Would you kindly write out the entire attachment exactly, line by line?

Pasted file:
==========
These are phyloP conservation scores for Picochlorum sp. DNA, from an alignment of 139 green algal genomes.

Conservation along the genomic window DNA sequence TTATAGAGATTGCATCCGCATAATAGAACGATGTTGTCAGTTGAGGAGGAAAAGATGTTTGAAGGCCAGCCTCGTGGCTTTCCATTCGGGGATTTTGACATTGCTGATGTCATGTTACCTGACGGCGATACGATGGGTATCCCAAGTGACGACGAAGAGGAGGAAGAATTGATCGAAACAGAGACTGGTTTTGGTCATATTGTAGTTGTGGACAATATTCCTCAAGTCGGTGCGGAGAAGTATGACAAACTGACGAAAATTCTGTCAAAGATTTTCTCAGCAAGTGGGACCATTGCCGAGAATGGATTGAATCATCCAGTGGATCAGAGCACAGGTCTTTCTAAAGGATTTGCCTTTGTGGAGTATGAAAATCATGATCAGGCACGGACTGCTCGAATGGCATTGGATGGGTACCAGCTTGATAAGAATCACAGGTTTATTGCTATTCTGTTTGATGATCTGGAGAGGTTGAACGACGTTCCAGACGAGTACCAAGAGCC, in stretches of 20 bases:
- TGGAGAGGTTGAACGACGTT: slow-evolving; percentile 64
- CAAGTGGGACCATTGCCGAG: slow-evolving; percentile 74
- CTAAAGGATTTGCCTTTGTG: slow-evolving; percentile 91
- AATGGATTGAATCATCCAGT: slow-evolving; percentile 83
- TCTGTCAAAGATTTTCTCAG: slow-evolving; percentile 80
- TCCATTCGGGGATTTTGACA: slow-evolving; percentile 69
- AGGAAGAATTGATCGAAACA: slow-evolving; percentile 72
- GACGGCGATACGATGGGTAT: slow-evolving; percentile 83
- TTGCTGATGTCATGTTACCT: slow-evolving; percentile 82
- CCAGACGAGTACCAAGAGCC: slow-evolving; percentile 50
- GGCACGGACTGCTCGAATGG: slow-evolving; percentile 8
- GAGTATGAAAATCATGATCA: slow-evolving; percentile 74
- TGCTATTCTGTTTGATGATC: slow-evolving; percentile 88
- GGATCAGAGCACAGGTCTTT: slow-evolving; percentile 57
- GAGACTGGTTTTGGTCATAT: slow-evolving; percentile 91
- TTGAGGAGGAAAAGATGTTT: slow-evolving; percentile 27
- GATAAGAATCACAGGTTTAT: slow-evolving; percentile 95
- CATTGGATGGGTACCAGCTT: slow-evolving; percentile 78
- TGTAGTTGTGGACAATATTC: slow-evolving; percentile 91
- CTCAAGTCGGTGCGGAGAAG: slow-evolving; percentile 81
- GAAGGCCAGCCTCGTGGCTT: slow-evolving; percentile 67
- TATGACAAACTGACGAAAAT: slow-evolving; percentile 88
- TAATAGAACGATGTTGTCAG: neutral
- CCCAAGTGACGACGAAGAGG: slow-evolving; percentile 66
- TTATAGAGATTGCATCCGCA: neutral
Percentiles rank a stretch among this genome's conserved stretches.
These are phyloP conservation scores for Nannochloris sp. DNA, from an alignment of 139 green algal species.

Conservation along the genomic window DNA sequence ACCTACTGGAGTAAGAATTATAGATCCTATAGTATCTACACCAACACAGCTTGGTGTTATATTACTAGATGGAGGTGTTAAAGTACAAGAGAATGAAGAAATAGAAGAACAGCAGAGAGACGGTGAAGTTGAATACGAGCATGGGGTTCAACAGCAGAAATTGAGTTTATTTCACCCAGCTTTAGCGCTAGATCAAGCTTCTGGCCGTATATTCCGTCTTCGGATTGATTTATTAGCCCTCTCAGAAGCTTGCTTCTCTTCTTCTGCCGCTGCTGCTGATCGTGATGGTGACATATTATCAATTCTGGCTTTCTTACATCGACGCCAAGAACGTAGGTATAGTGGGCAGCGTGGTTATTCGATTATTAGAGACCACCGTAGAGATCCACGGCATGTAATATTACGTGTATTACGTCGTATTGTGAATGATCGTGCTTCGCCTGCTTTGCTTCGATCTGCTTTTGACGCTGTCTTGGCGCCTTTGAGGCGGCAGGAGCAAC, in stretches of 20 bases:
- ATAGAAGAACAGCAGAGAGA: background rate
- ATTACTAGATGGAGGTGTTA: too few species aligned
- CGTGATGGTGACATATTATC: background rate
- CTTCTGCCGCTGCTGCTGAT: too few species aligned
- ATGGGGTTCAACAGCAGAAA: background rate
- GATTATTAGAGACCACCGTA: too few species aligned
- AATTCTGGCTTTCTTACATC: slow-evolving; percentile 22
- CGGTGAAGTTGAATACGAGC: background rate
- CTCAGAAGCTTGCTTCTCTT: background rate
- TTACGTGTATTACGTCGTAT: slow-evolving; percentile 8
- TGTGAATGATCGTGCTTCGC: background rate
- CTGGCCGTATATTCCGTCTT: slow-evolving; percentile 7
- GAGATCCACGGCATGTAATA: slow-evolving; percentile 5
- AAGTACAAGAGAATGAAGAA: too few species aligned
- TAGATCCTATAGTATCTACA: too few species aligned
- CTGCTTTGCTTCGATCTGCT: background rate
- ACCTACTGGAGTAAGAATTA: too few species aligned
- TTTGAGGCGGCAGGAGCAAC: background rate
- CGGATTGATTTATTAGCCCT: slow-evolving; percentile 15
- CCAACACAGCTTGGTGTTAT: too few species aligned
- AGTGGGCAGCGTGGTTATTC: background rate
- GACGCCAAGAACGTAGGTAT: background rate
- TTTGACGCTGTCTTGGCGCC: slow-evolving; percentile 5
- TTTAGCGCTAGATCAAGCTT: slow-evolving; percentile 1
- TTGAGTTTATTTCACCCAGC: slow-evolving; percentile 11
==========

These are phyloP conservation scores for Picochlorum sp. DNA, from an alignment of 139 green algal genomes.

Conservation along the genomic window DNA sequence TTATAGAGATTGCATCCGCATAATAGAACGATGTTGTCAGTTGAGGAGGAAAAGATGTTTGAAGGCCAGCCTCGTGGCTTTCCATTCGGGGATTTTGACATTGCTGATGTCATGTTACCTGACGGCGATACGATGGGTATCCCAAGTGACGACGAAGAGGAGGAAGAATTGATCGAAACAGAGACTGGTTTTGGTCATATTGTAGTTGTGGACAATATTCCTCAAGTCGGTGCGGAGAAGTATGACAAACTGACGAAAATTCTGTCAAAGATTTTCTCAGCAAGTGGGACCATTGCCGAGAATGGATTGAATCATCCAGTGGATCAGAGCACAGGTCTTTCTAAAGGATTTGCCTTTGTGGAGTATGAAAATCATGATCAGGCACGGACTGCTCGAATGGCATTGGATGGGTACCAGCTTGATAAGAATCACAGGTTTATTGCTATTCTGTTTGATGATCTGGAGAGGTTGAACGACGTTCCAGACGAGTACCAAGAGCC, in stretches of 20 bases:
- TGGAGAGGTTGAACGACGTT: slow-evolving; percentile 64
- CAAGTGGGACCATTGCCGAG: slow-evolving; percentile 74
- CTAAAGGATTTGCCTTTGTG: slow-evolving; percentile 91
- AATGGATTGAATCATCCAGT: slow-evolving; percentile 83
- TCTGTCAAAGATTTTCTCAG: slow-evolving; percentile 80
- TCCATTCGGGGATTTTGACA: slow-evolving; percentile 69
- AGGAAGAATTGATCGAAACA: slow-evolving; percentile 72
- GACGGCGATACGATGGGTAT: slow-evolving; percentile 83
- TTGCTGATGTCATGTTACCT: slow-evolving; percentile 82
- CCAGACGAGTACCAAGAGCC: slow-evolving; percentile 50
- GGCACGGACTGCTCGAATGG: slow-evolving; percentile 8
- GAGTATGAAAATCATGATCA: slow-evolving; percentile 74
- TGCTATTCTGTTTGATGATC: slow-evolving; percentile 88
- GGATCAGAGCACAGGTCTTT: slow-evolving; percentile 57
- GAGACTGGTTTTGGTCATAT: slow-evolving; percentile 91
- TTGAGGAGGAAAAGATGTTT: slow-evolving; percentile 27
- GATAAGAATCACAGGTTTAT: slow-evolving; percentile 95
- CATTGGATGGGTACCAGCTT: slow-evolving; percentile 78
- TGTAGTTGTGGACAATATTC: slow-evolving; percentile 91
- CTCAAGTCGGTGCGGAGAAG: slow-evolving; percentile 81
- GAAGGCCAGCCTCGTGGCTT: slow-evolving; percentile 67
- TATGACAAACTGACGAAAAT: slow-evolving; percentile 88
- TAATAGAACGATGTTGTCAG: neutral
- CCCAAGTGACGACGAAGAGG: slow-evolving; percentile 66
- TTATAGAGATTGCATCCGCA: neutral
Percentiles rank a stretch among this genome's conserved stretches.
These are phyloP conservation scores for Nannochloris sp. DNA, from an alignment of 139 green algal species.

Conservation along the genomic window DNA sequence ACCTACTGGAGTAAGAATTATAGATCCTATAGTATCTACACCAACACAGCTTGGTGTTATATTACTAGATGGAGGTGTTAAAGTACAAGAGAATGAAGAAATAGAAGAACAGCAGAGAGACGGTGAAGTTGAATACGAGCATGGGGTTCAACAGCAGAAATTGAGTTTATTTCACCCAGCTTTAGCGCTAGATCAAGCTTCTGGCCGTATATTCCGTCTTCGGATTGATTTATTAGCCCTCTCAGAAGCTTGCTTCTCTTCTTCTGCCGCTGCTGCTGATCGTGATGGTGACATATTATCAATTCTGGCTTTCTTACATCGACGCCAAGAACGTAGGTATAGTGGGCAGCGTGGTTATTCGATTATTAGAGACCACCGTAGAGATCCACGGCATGTAATATTACGTGTATTACGTCGTATTGTGAATGATCGTGCTTCGCCTGCTTTGCTTCGATCTGCTTTTGACGCTGTCTTGGCGCCTTTGAGGCGGCAGGAGCAAC, in stretches of 20 bases:
- ATAGAAGAACAGCAGAGAGA: background rate
- ATTACTAGATGGAGGTGTTA: too few species aligned
- CGTGATGGTGACATATTATC: background rate
- CTTCTGCCGCTGCTGCTGAT: too few species aligned
- ATGGGGTTCAACAGCAGAAA: background rate
- GATTATTAGAGACCACCGTA: too few species aligned
- AATTCTGGCTTTCTTACATC: slow-evolving; percentile 22
- CGGTGAAGTTGAATACGAGC: background rate
- CTCAGAAGCTTGCTTCTCTT: background rate
- TTACGTGTATTACGTCGTAT: slow-evolving; percentile 8
- TGTGAATGATCGTGCTTCGC: background rate
- CTGGCCGTATATTCCGTCTT: slow-evolving; percentile 7
- GAGATCCACGGCATGTAATA: slow-evolving; percentile 5
- AAGTACAAGAGAATGAAGAA: too few species aligned
- TAGATCCTATAGTATCTACA: too few species aligned
- CTGCTTTGCTTCGATCTGCT: background rate
- ACCTACTGGAGTAAGAATTA: too few species aligned
- TTTGAGGCGGCAGGAGCAAC: background rate
- CGGATTGATTTATTAGCCCT: slow-evolving; percentile 15
- CCAACACAGCTTGGTGTTAT: too few species aligned
- AGTGGGCAGCGTGGTTATTC: background rate
- GACGCCAAGAACGTAGGTAT: background rate
- TTTGACGCTGTCTTGGCGCC: slow-evolving; percentile 5
- TTTAGCGCTAGATCAAGCTT: slow-evolving; percentile 1
- TTGAGTTTATTTCACCCAGC: slow-evolving; percentile 11